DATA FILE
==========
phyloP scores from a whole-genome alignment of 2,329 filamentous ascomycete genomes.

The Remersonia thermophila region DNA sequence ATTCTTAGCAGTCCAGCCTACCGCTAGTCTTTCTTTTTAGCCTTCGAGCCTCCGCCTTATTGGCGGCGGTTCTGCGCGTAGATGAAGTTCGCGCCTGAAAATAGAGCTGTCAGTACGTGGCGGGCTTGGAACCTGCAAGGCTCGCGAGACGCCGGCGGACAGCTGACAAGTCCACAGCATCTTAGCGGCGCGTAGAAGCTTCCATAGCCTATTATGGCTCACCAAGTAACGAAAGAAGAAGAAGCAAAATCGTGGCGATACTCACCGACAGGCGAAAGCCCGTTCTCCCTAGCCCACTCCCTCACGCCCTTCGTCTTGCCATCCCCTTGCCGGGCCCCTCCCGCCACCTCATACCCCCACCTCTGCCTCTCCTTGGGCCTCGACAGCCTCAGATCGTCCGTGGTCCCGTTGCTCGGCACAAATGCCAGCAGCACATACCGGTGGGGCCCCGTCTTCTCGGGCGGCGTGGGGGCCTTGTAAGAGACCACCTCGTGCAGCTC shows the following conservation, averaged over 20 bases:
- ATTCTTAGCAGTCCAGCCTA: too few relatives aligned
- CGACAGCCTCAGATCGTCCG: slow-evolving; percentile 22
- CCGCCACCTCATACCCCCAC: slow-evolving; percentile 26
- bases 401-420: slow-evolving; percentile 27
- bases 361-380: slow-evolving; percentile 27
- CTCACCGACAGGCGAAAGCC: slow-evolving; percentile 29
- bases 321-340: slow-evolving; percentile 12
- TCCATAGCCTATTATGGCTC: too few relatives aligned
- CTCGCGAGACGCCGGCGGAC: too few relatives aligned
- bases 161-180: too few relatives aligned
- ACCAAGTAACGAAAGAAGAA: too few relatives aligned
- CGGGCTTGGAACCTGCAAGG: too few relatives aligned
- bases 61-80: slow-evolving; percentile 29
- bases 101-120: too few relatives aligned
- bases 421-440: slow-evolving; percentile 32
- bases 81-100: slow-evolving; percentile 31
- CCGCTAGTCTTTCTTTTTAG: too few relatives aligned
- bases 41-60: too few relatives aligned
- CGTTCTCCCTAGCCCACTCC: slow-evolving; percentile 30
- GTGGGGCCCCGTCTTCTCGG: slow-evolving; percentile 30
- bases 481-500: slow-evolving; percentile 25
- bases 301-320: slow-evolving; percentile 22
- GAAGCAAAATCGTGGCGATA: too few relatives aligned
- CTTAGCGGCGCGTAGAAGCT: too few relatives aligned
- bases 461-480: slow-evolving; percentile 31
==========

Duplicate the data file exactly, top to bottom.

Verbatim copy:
phyloP scores from a whole-genome alignment of 2,329 filamentous ascomycete genomes.

The Remersonia thermophila region DNA sequence ATTCTTAGCAGTCCAGCCTACCGCTAGTCTTTCTTTTTAGCCTTCGAGCCTCCGCCTTATTGGCGGCGGTTCTGCGCGTAGATGAAGTTCGCGCCTGAAAATAGAGCTGTCAGTACGTGGCGGGCTTGGAACCTGCAAGGCTCGCGAGACGCCGGCGGACAGCTGACAAGTCCACAGCATCTTAGCGGCGCGTAGAAGCTTCCATAGCCTATTATGGCTCACCAAGTAACGAAAGAAGAAGAAGCAAAATCGTGGCGATACTCACCGACAGGCGAAAGCCCGTTCTCCCTAGCCCACTCCCTCACGCCCTTCGTCTTGCCATCCCCTTGCCGGGCCCCTCCCGCCACCTCATACCCCCACCTCTGCCTCTCCTTGGGCCTCGACAGCCTCAGATCGTCCGTGGTCCCGTTGCTCGGCACAAATGCCAGCAGCACATACCGGTGGGGCCCCGTCTTCTCGGGCGGCGTGGGGGCCTTGTAAGAGACCACCTCGTGCAGCTC shows the following conservation, averaged over 20 bases:
- ATTCTTAGCAGTCCAGCCTA: too few relatives aligned
- CGACAGCCTCAGATCGTCCG: slow-evolving; percentile 22
- CCGCCACCTCATACCCCCAC: slow-evolving; percentile 26
- bases 401-420: slow-evolving; percentile 27
- bases 361-380: slow-evolving; percentile 27
- CTCACCGACAGGCGAAAGCC: slow-evolving; percentile 29
- bases 321-340: slow-evolving; percentile 12
- TCCATAGCCTATTATGGCTC: too few relatives aligned
- CTCGCGAGACGCCGGCGGAC: too few relatives aligned
- bases 161-180: too few relatives aligned
- ACCAAGTAACGAAAGAAGAA: too few relatives aligned
- CGGGCTTGGAACCTGCAAGG: too few relatives aligned
- bases 61-80: slow-evolving; percentile 29
- bases 101-120: too few relatives aligned
- bases 421-440: slow-evolving; percentile 32
- bases 81-100: slow-evolving; percentile 31
- CCGCTAGTCTTTCTTTTTAG: too few relatives aligned
- bases 41-60: too few relatives aligned
- CGTTCTCCCTAGCCCACTCC: slow-evolving; percentile 30
- GTGGGGCCCCGTCTTCTCGG: slow-evolving; percentile 30
- bases 481-500: slow-evolving; percentile 25
- bases 301-320: slow-evolving; percentile 22
- GAAGCAAAATCGTGGCGATA: too few relatives aligned
- CTTAGCGGCGCGTAGAAGCT: too few relatives aligned
- bases 461-480: slow-evolving; percentile 31